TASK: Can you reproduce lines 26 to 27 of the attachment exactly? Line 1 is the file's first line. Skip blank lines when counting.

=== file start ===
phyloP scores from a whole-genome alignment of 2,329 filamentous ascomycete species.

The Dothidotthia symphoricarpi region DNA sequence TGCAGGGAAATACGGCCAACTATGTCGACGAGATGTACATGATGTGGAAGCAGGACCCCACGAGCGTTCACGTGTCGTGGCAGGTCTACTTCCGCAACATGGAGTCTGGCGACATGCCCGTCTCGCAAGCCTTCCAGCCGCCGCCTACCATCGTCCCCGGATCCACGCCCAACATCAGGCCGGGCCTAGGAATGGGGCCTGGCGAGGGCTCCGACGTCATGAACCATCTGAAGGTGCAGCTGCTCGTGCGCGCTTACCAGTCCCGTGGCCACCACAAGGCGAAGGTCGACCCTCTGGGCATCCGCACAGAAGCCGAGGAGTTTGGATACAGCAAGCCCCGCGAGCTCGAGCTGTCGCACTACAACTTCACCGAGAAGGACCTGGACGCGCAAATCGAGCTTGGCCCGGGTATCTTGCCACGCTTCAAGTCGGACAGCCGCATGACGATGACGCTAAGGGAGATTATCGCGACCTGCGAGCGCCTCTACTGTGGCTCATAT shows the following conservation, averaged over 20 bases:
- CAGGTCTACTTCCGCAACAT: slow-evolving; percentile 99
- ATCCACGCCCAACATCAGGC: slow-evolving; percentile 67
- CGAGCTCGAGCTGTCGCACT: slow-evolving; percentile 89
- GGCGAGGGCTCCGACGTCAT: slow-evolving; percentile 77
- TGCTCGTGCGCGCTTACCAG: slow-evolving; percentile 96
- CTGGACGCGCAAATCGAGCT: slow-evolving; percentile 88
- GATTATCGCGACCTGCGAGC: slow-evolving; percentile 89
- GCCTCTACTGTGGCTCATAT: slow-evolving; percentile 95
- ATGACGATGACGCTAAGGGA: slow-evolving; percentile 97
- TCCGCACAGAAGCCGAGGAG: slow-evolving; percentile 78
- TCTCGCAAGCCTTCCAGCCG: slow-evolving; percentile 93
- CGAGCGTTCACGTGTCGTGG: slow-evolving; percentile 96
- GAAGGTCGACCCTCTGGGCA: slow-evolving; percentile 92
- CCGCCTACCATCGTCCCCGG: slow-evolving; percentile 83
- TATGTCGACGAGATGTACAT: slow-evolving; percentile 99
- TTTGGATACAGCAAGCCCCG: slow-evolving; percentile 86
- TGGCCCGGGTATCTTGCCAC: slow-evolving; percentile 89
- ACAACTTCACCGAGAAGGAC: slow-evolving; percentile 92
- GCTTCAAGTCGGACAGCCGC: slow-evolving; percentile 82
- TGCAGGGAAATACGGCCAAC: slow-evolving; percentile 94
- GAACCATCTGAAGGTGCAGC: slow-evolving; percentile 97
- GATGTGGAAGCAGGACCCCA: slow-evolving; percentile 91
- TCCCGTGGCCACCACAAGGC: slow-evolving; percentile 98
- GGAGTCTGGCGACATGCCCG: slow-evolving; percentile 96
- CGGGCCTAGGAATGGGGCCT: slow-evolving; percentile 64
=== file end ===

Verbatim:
- GGAGTCTGGCGACATGCCCG: slow-evolving; percentile 96
- CGGGCCTAGGAATGGGGCCT: slow-evolving; percentile 64